Nepali Times
Moving Target
You owe me


The term 'Maoist Economic Policy' does not easily trip off the tongue. There is something ungainly or farcical about the phrase that suggests a lurking oxymoron (or some kind of moron). Is this a trick question, or maybe another joke about the shortest book in the world?

Considering such policies have the potential to make our lives miserable, the Hand finds it curious that few are well-versed in the subject. Since the comrades aren't volunteering any information and nobody's asking the right questions, perhaps history can lend some insight.

In Mao Zedong's China, all economic interests were seized and nationalised, property became theft, and even thinking about making an extra yuan or two on the side was tantamount to treason and a ticket for a one-way trip to the re-education camp.

Democratic Kampuchea, Cambodia's misnomer under the Maoist Khmer Rouge, abolished currency in its deluded goal of returning to a utopian, pre-capitalist 'golden age'. The borders were sealed, cities emptied, and economic activity arrested, as citizens of all ages were put to work in the rice fields. The purges and starvation resulting from Maoist Economics killed over 1.5 million Cambodians-a third of the population-in a Five Year Plan gone terribly wrong.

With such sobering precedents, one wonders what to expect from our Maoists. Despite their claim-and our burning desire to believe it-that they are 'different' from previous communists, students of history will find their methodology eerily familiar. In the districts, a form of nationalisation has already taken place, with land owners murdered or forced to flee and their holdings seized by the Party.

Currency has clearly not been abolished (only cash, please, if you're extorted), but the gun has replaced banknotes as the more common medium of exchange.

Relations between the CPN (Maoist) and commerce have been defined by extortion under threat, strikes and forced closures. The Party has poisoned relations further by forcibly placing its cadre as union leaders in all kinds of businesses. To gain worker support, Maoist-affiliated unions adopt a 'more radical than thou' approach featuring escalating demands and aggressive confrontation with management. Most companies have been forced to hire loyal underlings who spy on the commercial activities and report back to their Party bosses. The workers set their own wages and, if positions are unavailable, company owners must nonetheless pay salaries.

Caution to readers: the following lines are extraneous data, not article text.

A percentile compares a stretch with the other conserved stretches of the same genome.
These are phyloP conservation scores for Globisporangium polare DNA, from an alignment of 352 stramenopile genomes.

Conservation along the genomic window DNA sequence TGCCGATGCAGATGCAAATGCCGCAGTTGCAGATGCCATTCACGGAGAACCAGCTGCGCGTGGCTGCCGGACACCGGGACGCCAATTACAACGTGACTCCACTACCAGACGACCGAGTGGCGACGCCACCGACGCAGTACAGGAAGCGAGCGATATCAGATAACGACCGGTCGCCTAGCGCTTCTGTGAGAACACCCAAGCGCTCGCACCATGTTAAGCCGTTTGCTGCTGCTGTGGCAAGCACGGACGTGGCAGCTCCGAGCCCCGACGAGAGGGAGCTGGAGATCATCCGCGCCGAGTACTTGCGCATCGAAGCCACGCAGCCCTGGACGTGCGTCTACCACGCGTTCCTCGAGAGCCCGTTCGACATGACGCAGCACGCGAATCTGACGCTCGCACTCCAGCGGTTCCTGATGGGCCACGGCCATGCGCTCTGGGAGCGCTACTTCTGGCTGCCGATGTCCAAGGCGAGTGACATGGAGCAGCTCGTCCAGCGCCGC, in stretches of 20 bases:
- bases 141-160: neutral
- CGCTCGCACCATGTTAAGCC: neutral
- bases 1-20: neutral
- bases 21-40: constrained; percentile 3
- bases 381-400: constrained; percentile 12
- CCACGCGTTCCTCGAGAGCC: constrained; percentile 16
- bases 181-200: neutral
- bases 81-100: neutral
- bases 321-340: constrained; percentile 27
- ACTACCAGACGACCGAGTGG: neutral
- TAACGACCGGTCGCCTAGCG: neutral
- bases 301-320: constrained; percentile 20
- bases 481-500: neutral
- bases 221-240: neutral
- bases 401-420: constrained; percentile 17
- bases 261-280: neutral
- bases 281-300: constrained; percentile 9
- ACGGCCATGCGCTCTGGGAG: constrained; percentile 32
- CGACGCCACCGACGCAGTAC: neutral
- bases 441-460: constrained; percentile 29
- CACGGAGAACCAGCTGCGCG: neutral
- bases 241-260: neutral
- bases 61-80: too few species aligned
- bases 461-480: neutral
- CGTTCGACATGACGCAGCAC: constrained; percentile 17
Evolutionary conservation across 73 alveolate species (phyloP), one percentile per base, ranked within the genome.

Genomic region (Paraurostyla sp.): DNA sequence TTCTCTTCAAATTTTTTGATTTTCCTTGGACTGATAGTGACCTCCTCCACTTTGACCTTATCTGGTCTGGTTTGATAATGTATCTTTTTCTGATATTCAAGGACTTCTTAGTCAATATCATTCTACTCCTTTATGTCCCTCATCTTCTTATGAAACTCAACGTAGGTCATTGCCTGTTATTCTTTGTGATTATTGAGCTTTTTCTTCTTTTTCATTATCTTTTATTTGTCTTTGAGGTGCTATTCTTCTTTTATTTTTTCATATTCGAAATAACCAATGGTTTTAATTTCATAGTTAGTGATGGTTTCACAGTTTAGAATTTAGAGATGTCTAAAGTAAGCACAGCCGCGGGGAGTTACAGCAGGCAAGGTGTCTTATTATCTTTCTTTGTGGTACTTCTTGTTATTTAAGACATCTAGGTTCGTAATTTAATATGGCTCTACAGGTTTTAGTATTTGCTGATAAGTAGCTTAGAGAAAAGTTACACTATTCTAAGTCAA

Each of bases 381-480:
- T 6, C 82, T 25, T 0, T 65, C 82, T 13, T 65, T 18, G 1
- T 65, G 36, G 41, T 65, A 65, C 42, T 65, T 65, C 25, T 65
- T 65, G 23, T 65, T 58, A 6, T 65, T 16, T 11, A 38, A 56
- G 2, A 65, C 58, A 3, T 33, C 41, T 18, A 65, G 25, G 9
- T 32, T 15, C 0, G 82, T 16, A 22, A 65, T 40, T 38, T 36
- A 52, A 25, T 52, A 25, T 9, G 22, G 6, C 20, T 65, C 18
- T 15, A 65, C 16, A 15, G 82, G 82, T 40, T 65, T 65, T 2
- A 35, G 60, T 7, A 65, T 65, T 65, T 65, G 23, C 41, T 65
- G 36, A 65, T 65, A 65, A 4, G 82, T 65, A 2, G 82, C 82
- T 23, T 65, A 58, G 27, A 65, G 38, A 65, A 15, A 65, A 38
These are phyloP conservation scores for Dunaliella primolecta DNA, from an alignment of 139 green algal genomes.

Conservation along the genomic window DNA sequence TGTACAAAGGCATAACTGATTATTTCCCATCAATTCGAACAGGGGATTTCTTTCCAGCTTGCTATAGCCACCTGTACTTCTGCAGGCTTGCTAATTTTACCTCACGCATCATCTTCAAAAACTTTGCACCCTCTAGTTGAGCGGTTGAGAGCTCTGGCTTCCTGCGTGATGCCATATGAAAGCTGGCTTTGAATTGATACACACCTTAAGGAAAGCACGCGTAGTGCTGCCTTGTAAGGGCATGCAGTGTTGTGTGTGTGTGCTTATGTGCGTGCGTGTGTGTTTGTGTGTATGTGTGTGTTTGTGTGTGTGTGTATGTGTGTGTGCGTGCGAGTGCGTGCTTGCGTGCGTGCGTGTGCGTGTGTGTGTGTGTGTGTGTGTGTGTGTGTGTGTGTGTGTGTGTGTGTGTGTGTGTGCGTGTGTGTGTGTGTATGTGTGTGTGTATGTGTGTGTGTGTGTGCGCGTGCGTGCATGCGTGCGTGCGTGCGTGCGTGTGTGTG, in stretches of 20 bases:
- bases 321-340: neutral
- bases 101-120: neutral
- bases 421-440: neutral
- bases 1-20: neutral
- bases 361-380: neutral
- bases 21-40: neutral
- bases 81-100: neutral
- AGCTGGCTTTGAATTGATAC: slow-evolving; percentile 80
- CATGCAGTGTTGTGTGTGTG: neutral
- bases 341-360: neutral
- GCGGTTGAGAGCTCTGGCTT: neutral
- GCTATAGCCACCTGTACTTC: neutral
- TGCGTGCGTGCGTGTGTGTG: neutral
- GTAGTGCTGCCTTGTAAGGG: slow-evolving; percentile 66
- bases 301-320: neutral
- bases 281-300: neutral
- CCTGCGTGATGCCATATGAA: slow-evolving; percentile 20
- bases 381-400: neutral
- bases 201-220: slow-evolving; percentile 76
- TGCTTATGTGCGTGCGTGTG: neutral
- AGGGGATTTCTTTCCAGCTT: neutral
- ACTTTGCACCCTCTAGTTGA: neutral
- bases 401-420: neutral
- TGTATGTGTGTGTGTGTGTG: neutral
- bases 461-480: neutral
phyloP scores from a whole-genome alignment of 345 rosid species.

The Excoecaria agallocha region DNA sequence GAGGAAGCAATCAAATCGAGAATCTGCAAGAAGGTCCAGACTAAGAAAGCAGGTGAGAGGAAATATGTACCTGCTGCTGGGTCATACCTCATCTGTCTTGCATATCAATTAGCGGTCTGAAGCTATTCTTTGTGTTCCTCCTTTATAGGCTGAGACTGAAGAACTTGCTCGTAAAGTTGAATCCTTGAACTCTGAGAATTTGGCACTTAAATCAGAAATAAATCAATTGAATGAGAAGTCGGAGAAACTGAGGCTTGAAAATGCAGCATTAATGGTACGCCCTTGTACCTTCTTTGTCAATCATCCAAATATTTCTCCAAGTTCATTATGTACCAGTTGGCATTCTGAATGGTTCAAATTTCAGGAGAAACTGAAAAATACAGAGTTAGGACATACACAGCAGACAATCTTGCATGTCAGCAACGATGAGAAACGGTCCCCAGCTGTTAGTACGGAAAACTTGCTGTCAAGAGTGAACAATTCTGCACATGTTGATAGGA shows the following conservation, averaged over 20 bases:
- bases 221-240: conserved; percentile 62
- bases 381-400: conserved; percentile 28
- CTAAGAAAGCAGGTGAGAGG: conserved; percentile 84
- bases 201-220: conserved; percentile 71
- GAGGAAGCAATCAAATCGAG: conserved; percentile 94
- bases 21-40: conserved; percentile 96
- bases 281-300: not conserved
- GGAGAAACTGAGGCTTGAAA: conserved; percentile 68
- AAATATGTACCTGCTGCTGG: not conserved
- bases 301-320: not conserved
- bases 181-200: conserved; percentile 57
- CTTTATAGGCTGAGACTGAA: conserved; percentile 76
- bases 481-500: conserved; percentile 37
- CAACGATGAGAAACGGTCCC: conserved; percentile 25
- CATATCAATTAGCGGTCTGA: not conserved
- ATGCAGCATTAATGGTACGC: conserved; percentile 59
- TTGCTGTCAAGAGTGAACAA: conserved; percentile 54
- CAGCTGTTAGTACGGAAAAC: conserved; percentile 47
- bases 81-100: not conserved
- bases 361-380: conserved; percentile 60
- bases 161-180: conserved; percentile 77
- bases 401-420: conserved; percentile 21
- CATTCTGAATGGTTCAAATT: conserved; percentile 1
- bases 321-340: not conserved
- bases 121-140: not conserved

Maoist relations with the business community appear to be governed by jealousy and revenge, echoing the Khmer Rouge hatred of bourgeois city dwellers. Despite the collapsing economy due to their war, the ideologues imagine huge profits are constantly accumulated at the workers' expense.

When extortion is termed 'voluntary donation' on Maoist Party receipts, we can assume reality and truth play minimal roles in their economic strategy.

(Incidentally, the Party has stopped issuing proof of payment now that they have promised to stop doing what they continue to do.) The explicit clause in the recent Peace Agreement stating that commercial activity is free to function without harassment and arbitrary 'taxes' has not changed the parasitical attitude to extracting 'donations'. The proviso allowing displaced persons to re-occupy their property and homes is ignored by district commanders, while Deb Gurung, central politburo member and Maoist 'financial advisor', recently declared that much of the seized land would never be returned. The xenophobia so typical of Mao Zedong's China and Pol Pot's Kampuchea manifests itself in threats and agitations directed against Indian companies, despite declarations by Maoist luminaries that foreign investment is welcome.

The business community of Nepal, barely hanging on as it is, desperately hopes for a peace dividend. God knows they deserve it, but whether the gods are still paying attention remains to be seen. Should the Maoists wrest control of the Finance Ministry in the scuffle for interim government posts, the governing slogan of the New Nepal could be 'You Owe Me', and Maoist Economic Policy will be an oxymoron with a future.. Jai Nepal.

(11 JAN 2013 - 17 JAN 2013)